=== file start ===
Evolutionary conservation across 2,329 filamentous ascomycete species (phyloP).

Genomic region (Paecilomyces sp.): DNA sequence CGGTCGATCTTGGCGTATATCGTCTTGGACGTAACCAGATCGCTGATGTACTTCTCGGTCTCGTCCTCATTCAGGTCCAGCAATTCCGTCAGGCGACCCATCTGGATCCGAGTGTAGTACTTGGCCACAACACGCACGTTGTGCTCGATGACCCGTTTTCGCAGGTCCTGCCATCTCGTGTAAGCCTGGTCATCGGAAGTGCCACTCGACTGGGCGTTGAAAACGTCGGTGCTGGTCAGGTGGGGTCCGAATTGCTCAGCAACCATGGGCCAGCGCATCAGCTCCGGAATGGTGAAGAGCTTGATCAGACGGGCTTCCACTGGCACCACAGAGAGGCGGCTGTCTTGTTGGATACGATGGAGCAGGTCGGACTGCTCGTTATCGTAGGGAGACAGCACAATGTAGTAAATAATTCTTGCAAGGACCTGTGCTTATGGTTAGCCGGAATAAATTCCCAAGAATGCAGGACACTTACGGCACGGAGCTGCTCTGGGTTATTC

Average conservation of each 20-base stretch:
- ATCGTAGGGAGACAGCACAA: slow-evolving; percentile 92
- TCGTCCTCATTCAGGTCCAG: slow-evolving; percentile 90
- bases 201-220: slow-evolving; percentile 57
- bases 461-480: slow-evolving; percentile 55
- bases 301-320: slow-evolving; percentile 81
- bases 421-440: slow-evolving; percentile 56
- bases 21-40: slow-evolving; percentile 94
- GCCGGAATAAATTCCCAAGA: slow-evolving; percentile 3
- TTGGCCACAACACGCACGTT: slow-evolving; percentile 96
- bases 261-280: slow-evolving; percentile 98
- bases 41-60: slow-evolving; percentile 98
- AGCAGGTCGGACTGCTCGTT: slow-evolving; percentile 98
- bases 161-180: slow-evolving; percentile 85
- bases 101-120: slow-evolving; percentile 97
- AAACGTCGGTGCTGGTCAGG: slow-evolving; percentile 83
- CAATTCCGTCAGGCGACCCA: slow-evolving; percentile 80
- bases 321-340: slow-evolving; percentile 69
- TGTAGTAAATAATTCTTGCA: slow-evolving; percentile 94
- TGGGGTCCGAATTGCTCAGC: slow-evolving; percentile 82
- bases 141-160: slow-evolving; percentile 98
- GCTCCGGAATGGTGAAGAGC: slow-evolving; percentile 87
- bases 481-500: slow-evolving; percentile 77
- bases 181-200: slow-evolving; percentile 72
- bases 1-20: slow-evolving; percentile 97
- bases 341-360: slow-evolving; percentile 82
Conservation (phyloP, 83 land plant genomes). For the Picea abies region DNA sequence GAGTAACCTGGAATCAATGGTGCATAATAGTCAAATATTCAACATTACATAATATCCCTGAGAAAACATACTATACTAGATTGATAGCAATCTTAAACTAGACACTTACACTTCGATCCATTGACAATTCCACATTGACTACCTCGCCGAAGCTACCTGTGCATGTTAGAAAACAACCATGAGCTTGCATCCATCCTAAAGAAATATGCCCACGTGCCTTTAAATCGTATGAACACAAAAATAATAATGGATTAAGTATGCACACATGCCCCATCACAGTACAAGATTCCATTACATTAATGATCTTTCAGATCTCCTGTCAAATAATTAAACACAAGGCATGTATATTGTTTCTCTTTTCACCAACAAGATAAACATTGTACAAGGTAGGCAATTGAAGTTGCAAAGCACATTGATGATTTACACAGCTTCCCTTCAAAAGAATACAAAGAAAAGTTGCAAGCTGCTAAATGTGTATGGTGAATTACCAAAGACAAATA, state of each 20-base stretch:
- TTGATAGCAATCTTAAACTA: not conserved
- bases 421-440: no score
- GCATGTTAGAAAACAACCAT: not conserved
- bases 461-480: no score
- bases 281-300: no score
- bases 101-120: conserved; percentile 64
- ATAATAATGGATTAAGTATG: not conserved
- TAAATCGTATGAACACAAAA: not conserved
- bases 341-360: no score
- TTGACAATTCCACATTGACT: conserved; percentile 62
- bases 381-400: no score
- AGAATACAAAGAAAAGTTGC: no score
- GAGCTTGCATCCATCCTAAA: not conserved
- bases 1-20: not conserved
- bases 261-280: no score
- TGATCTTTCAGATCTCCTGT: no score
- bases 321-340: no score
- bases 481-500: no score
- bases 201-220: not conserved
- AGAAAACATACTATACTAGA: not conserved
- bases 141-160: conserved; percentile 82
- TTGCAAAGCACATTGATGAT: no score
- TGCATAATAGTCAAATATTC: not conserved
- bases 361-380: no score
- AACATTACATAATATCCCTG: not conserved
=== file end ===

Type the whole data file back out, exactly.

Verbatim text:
Evolutionary conservation across 2,329 filamentous ascomycete species (phyloP).

Genomic region (Paecilomyces sp.): DNA sequence CGGTCGATCTTGGCGTATATCGTCTTGGACGTAACCAGATCGCTGATGTACTTCTCGGTCTCGTCCTCATTCAGGTCCAGCAATTCCGTCAGGCGACCCATCTGGATCCGAGTGTAGTACTTGGCCACAACACGCACGTTGTGCTCGATGACCCGTTTTCGCAGGTCCTGCCATCTCGTGTAAGCCTGGTCATCGGAAGTGCCACTCGACTGGGCGTTGAAAACGTCGGTGCTGGTCAGGTGGGGTCCGAATTGCTCAGCAACCATGGGCCAGCGCATCAGCTCCGGAATGGTGAAGAGCTTGATCAGACGGGCTTCCACTGGCACCACAGAGAGGCGGCTGTCTTGTTGGATACGATGGAGCAGGTCGGACTGCTCGTTATCGTAGGGAGACAGCACAATGTAGTAAATAATTCTTGCAAGGACCTGTGCTTATGGTTAGCCGGAATAAATTCCCAAGAATGCAGGACACTTACGGCACGGAGCTGCTCTGGGTTATTC

Average conservation of each 20-base stretch:
- ATCGTAGGGAGACAGCACAA: slow-evolving; percentile 92
- TCGTCCTCATTCAGGTCCAG: slow-evolving; percentile 90
- bases 201-220: slow-evolving; percentile 57
- bases 461-480: slow-evolving; percentile 55
- bases 301-320: slow-evolving; percentile 81
- bases 421-440: slow-evolving; percentile 56
- bases 21-40: slow-evolving; percentile 94
- GCCGGAATAAATTCCCAAGA: slow-evolving; percentile 3
- TTGGCCACAACACGCACGTT: slow-evolving; percentile 96
- bases 261-280: slow-evolving; percentile 98
- bases 41-60: slow-evolving; percentile 98
- AGCAGGTCGGACTGCTCGTT: slow-evolving; percentile 98
- bases 161-180: slow-evolving; percentile 85
- bases 101-120: slow-evolving; percentile 97
- AAACGTCGGTGCTGGTCAGG: slow-evolving; percentile 83
- CAATTCCGTCAGGCGACCCA: slow-evolving; percentile 80
- bases 321-340: slow-evolving; percentile 69
- TGTAGTAAATAATTCTTGCA: slow-evolving; percentile 94
- TGGGGTCCGAATTGCTCAGC: slow-evolving; percentile 82
- bases 141-160: slow-evolving; percentile 98
- GCTCCGGAATGGTGAAGAGC: slow-evolving; percentile 87
- bases 481-500: slow-evolving; percentile 77
- bases 181-200: slow-evolving; percentile 72
- bases 1-20: slow-evolving; percentile 97
- bases 341-360: slow-evolving; percentile 82
Conservation (phyloP, 83 land plant genomes). For the Picea abies region DNA sequence GAGTAACCTGGAATCAATGGTGCATAATAGTCAAATATTCAACATTACATAATATCCCTGAGAAAACATACTATACTAGATTGATAGCAATCTTAAACTAGACACTTACACTTCGATCCATTGACAATTCCACATTGACTACCTCGCCGAAGCTACCTGTGCATGTTAGAAAACAACCATGAGCTTGCATCCATCCTAAAGAAATATGCCCACGTGCCTTTAAATCGTATGAACACAAAAATAATAATGGATTAAGTATGCACACATGCCCCATCACAGTACAAGATTCCATTACATTAATGATCTTTCAGATCTCCTGTCAAATAATTAAACACAAGGCATGTATATTGTTTCTCTTTTCACCAACAAGATAAACATTGTACAAGGTAGGCAATTGAAGTTGCAAAGCACATTGATGATTTACACAGCTTCCCTTCAAAAGAATACAAAGAAAAGTTGCAAGCTGCTAAATGTGTATGGTGAATTACCAAAGACAAATA, state of each 20-base stretch:
- TTGATAGCAATCTTAAACTA: not conserved
- bases 421-440: no score
- GCATGTTAGAAAACAACCAT: not conserved
- bases 461-480: no score
- bases 281-300: no score
- bases 101-120: conserved; percentile 64
- ATAATAATGGATTAAGTATG: not conserved
- TAAATCGTATGAACACAAAA: not conserved
- bases 341-360: no score
- TTGACAATTCCACATTGACT: conserved; percentile 62
- bases 381-400: no score
- AGAATACAAAGAAAAGTTGC: no score
- GAGCTTGCATCCATCCTAAA: not conserved
- bases 1-20: not conserved
- bases 261-280: no score
- TGATCTTTCAGATCTCCTGT: no score
- bases 321-340: no score
- bases 481-500: no score
- bases 201-220: not conserved
- AGAAAACATACTATACTAGA: not conserved
- bases 141-160: conserved; percentile 82
- TTGCAAAGCACATTGATGAT: no score
- TGCATAATAGTCAAATATTC: not conserved
- bases 361-380: no score
- AACATTACATAATATCCCTG: not conserved